Anything can be measured; in research you need to determine what to measure and how precise the measurement needs to be, or can be. A familiar object such as a penny, provides comparison for determining scale. We can frame a house with an error variance of about 1/4 inch, but must have an error variance of less than 1/32 inch if we are cutting furniture parts. We can count the number of people or things with no error variance, but how do we measure a person’s values or experience?


The development of a good instrument is more of an art than it is a science. The researcher who is developing an instrument which purports to get into the minds of the subjects must, in fact, try to do so before writing the questions. Any confusion on the subjects’ part will introduce error variance that is buried in the data, making the outcome questionable. Most of us have experience frustration in completing a survey because the questions were not understandable. An unintelligible instrument is certainly not operational, and to be operational must be considered the first requirement of good instrumentation.

A continuum Likert scale enables a researcher to capture values using survey questions. Written material can be analysed to identify themes.

Data collection forms must be carefully designed to ensure data collection is not biased by the researcher.


Some historical methods are summarized, plus considerations are presented for a variety of common data collection methods including surveys, interviews, observation, focus groups and diaries/journals and data analysis.

Face-to-face collection methods (interview, focus group) provide the highest quality data, but are time consuming. Surveys and diaries allow for broad sampling, but reliability can be an issue. A blended approach is good.


The mathematical concept of the mean is a more precise way of determining the average. The mean is the best number that can represent a large series of numbers. There is no particular problem with the interpretation of the mean with an example such as the question, “What is the average age of the students in career programs in the college?” However, if we use a rating scale of any kind and ask the subjects of our research a question of value, how do we interpret the resultant mean? Can we simply place the mean on the same instrument device that we used in the data collection?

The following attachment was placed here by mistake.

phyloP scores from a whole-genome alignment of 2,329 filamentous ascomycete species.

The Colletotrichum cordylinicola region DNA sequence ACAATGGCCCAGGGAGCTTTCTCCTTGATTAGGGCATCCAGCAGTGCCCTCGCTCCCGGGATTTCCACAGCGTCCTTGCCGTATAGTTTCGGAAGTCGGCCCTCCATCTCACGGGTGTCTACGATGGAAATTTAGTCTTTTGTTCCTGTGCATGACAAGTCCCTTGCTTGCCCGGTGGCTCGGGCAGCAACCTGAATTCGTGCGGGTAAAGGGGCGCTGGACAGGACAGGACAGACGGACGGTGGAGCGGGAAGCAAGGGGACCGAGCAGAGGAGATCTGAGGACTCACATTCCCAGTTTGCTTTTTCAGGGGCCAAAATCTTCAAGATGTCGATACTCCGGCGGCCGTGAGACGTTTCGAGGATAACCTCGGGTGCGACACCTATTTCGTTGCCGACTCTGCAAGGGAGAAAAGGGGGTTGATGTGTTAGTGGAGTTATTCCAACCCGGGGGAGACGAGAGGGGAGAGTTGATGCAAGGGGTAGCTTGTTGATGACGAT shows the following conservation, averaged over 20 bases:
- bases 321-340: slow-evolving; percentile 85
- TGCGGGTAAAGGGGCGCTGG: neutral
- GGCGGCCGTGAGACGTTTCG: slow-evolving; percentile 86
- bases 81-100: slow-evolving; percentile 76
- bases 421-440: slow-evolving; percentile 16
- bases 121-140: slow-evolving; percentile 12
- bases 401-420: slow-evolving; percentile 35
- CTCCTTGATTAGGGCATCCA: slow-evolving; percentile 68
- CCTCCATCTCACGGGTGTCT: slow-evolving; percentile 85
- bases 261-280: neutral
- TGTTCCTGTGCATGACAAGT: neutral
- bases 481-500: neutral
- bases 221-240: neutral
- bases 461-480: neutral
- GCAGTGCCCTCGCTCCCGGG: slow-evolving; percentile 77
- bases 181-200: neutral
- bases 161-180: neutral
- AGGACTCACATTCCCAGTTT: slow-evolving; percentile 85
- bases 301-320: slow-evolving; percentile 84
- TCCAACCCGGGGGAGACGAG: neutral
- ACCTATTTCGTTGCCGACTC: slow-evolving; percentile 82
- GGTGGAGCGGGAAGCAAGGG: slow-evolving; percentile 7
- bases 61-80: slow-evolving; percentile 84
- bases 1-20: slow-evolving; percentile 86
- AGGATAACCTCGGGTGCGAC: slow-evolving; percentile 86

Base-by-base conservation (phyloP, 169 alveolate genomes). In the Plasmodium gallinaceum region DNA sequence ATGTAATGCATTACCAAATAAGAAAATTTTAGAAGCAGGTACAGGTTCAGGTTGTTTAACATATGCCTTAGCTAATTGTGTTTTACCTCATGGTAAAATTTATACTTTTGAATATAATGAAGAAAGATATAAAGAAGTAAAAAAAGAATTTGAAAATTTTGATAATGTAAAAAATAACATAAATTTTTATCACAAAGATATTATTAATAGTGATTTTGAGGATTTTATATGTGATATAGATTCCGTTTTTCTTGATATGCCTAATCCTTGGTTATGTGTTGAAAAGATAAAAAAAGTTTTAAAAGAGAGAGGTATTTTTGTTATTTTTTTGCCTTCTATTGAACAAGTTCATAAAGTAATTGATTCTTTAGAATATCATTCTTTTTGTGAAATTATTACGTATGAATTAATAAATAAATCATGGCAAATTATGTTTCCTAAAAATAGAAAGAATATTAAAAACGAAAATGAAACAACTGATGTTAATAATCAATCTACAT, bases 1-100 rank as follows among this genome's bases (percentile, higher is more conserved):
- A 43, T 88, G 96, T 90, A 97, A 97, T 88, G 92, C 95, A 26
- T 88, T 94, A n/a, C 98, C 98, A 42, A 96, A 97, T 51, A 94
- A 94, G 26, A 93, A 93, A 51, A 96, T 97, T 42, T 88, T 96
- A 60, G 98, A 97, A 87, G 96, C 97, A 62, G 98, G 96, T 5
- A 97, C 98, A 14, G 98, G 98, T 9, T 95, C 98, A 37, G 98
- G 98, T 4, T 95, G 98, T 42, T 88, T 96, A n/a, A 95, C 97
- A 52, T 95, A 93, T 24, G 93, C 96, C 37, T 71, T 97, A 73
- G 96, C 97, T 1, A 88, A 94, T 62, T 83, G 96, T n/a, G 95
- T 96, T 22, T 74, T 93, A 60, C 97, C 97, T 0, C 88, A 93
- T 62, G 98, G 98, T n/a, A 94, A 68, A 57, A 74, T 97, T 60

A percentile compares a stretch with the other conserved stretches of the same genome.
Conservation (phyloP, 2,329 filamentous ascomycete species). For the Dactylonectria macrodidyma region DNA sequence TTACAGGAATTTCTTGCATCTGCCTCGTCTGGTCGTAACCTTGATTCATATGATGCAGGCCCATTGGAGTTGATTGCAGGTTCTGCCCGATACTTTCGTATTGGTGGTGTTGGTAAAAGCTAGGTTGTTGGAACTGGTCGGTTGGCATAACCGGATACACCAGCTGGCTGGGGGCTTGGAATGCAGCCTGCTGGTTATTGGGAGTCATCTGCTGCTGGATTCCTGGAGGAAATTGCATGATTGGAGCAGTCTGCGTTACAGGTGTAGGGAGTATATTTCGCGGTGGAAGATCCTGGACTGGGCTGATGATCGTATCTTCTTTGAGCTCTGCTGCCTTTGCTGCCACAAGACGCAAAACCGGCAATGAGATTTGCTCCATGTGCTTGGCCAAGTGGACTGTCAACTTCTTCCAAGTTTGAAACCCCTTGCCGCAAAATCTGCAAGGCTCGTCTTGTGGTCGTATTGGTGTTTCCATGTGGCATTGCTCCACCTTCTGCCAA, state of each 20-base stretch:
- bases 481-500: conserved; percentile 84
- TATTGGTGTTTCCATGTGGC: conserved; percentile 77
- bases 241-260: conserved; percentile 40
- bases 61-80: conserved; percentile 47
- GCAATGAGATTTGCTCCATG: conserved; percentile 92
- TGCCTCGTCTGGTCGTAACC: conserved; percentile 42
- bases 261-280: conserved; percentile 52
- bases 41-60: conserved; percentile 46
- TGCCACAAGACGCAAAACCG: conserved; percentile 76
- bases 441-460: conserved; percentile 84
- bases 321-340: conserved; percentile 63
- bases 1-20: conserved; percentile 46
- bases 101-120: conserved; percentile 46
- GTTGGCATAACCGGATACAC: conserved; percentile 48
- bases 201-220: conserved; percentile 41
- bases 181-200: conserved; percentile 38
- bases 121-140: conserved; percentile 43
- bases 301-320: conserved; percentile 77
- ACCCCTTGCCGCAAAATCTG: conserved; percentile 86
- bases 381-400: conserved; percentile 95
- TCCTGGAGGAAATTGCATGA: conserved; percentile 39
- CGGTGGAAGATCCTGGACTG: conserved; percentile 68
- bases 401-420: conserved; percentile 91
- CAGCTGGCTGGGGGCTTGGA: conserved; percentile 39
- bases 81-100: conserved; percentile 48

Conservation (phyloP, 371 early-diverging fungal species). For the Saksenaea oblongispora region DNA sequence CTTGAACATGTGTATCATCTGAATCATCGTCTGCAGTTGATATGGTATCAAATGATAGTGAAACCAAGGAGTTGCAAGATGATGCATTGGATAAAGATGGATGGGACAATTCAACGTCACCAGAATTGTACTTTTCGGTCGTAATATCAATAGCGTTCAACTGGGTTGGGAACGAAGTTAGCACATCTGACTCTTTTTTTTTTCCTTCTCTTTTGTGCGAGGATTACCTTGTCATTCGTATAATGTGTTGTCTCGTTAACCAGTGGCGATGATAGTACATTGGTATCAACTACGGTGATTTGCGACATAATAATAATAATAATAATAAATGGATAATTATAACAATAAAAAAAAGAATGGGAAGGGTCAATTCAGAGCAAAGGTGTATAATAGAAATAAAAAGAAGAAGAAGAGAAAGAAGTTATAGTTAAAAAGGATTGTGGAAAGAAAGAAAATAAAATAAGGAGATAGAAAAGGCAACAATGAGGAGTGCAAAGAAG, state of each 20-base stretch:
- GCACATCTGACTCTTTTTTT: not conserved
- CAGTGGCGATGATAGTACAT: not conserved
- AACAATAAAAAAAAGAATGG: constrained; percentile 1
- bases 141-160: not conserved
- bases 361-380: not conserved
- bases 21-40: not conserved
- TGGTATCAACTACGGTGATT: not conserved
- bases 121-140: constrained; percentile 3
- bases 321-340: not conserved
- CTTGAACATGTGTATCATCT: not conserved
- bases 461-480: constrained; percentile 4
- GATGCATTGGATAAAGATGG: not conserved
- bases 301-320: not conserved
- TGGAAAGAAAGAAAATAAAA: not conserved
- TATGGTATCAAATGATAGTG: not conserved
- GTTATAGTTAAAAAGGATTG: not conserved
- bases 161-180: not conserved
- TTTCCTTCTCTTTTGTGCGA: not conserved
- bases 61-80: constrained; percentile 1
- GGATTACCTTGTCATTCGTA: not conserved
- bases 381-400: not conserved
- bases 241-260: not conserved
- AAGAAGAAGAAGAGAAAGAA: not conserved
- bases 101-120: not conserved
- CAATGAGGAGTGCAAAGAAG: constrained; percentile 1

Methods for calculating the mean and standard deviation are illustrated in the book, with examples using the respective formulas.


The results of all the data must finally come together in a research report or academic paper. This document should be complete, concise and well structured so that the research results can be easily understood, are clearly supported and can be repeated. Even though a replication may never happen, it assures that the results can be verified by the reader. The report should be written for the target audience (usually the people who asked for the research in the first place). Ideally, the results are presented in clear, direct language, so the information is accessible to decision makers, other researchers and if appropriate, the general public.


People have certain rights which must be acknowledged and not violated. Each research situation has its own problems to solve, but a simple guideline captures the spirit behind ethical decisions and the need for informed consent, “Do unto others as you would have them do unto you.”

The Canadian Interagency Advisory Panel on Research Ethics offers a comprehensive set of general guidelines: TCPS2 Tri-Council Policy Statement, 2nd Ed.: Ethical Conduct for Research Involving Humans


TV and radio programs and other advertising-based media offerings are sustained or cancelled based on ratings derived from mass media research (e.g. Nielson TV diaries). Statistically valid results for Canada’ population of 34 million can be derived from 1000 randomly sampled individuals; 2000 for the USA’s 304 million.

APPENDIX – What does the mean mean?

The author proposes a standard for analyzing means, by overlaying a 9-point interpretation scale on a 5-point continuum survey scale to help articulate the meaning of the results.